On July 14, the William S, Hart Union High School District is scheduled to decide whether to “keep or remove” the so-called Hart High “mascot.”
Assuming that the trustees limit their discussion to the wording of the agenda item, this should be a very simple item to dispose of, since there has not been a mascot in the classical sense since around 1995. A mascot is not a name or logo, it is a person or thing that is supposed to symbolize an organization.
In the mid-1990s, the principal at Hart High consulted with an activist organization, the American Indian Movement, and a decision was made not to have a mascot (typically a student with a classic Plains Indian headdress) at athletic and school events.
A mascot, in the classical sense of the word, has not been allowed at Hart High in 25 years. Several trustees will privately acknowledge that Hart High does not have a mascot. When asked publicly to identify the offensive mascot, the trustees are silent.
What Hart High has at this time is a beautiful logo consisting of a decorative H with two feathers attached to the leading vertical line. No one seriously considers this to be a mascot or offensive.
The Hart trustees seem reluctant to acknowledge that the real underlying issue is the moniker/nickname, Hart Indians. During public discussion the trustees seem reticent to use the word Indians, substituting terms like Native Americans or indigenous peoples. The word “Indians” is not a pejorative term. “Indians” is a descriptive term used by government agencies, tribes and nonprofits.
The federal agency charged with interacting with Indian tribes is the Bureau of Indian Affairs. L.A. County has had a Native American Indians Commission since 1976. A local group of Indian activists striving to achieve federal recognition is named the Fernandeño-Tataviam Band of Mission Indians. Other tribes that have achieved federal recognition near the Santa Clarita Valley are the Chumash Indian Tribe (Ventura County) and the Tejon Indian Tribe (Kern County). The word “Indian” is incorporated in textbooks at the high school and can be found in the Declaration of Independence and the Constitution.
There is no reason to eliminate the moniker “Indians.” It is the most inclusive word possible to describe those people who claim ancestry prior to the arrival of European explorers and settlers.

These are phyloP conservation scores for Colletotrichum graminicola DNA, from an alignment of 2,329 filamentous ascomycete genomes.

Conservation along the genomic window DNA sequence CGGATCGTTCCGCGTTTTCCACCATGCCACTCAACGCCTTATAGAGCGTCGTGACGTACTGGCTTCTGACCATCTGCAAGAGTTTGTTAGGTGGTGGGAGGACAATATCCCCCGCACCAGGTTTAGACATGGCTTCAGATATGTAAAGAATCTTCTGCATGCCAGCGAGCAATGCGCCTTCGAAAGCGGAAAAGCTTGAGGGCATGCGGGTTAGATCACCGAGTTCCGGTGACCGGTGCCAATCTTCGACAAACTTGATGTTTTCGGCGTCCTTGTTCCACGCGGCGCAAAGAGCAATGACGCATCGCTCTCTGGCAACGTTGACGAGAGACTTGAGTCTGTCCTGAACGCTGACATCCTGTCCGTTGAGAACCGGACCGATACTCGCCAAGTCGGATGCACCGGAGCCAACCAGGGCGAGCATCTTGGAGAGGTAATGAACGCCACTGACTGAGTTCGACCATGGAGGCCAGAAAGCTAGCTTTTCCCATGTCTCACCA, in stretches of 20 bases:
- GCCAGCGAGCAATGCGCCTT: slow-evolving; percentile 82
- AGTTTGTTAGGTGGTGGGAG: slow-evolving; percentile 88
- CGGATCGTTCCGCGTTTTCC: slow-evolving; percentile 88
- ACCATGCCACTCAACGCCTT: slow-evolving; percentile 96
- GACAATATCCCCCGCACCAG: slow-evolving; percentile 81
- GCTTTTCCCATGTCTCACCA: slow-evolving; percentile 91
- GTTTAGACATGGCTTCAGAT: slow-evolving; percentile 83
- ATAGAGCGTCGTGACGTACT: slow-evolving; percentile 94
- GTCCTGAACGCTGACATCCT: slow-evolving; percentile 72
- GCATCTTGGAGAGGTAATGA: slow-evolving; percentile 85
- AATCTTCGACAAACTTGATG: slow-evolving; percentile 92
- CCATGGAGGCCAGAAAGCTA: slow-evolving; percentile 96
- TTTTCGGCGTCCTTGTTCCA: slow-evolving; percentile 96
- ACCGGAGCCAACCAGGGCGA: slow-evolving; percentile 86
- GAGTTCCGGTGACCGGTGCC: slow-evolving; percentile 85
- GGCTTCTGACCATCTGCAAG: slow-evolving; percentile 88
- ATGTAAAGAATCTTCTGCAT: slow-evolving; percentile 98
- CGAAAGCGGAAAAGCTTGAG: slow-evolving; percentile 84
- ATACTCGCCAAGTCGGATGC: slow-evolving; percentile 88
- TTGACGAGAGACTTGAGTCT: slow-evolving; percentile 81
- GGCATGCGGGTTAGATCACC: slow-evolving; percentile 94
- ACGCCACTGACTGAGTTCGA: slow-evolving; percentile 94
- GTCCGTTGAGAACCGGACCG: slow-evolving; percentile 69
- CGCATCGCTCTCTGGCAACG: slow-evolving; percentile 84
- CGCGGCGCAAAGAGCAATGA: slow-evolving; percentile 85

The strongest reason for preserving the word Indian at Hart High is the indelible tie between the district and school’s namesake, William S. Hart, and the Sioux tribe. Hart was a world-famous movie star in the silent era who specialized in depicting the West in an authentic manner. Hart was raised in Indian territory while traveling with his father. His experience was largely influenced by his interaction with members of the Sioux. Hart was conversant in the Sioux language his entire life. In his autobiography “My Life East and West,” Hart dedicated a chapter to recounting his fond childhood memories of growing up with the Sioux. The chapter is titled, “The Backbone of the Sioux Country.”
On June 27, 1926, the Billings Gazette reported that Red Hawk honored Bill Hart by christening him as Crazy Horse. Hart was in the Montana area to commemorate the 50th anniversary of The Battle of Little Big Horn in which Sioux warriors defeated cavalry troops led by Gen. George Custer.
Hart cast real Indians in his movies, such as Apache leader Nino Cochise in “Tumbleweeds.”
It will be very unfortunate to sever the Indians from the great legacy of William S. Hart, who honored and respected them, and the Sioux who in turn reciprocated the deep affection.
Changing the mascot at Hart High should not be done for light and transient reasons based upon a well-meaning effort to eliminate all forms of racism.
William S. Hart was not a racist and he would never sanction or approve of a negative depiction of Indians. When he willed his Newhall mansion to Los Angeles County, Hart conditioned that a prominent plaque be placed on the property which is located outside the front door. It reads, “WILLIAM S. HART, FOR THE BENEFIT OF THE AMERICAN PUBLIC OF EVERY RACE AND CREED.”
The Los Angeles County Native American Pow Wow is an annual event held at Hart Park, located below his mansion in Newhall.
I urge the Hart board to keep the beautiful logo and the Indian moniker. It is in the best interest of the district and Hart High. At the same time we should think of creative ways to improve stakeholder education about local Indian history, and William S. Hart.
Let us preserve the Hart/Indian legacy while improving educational opportunities for our students.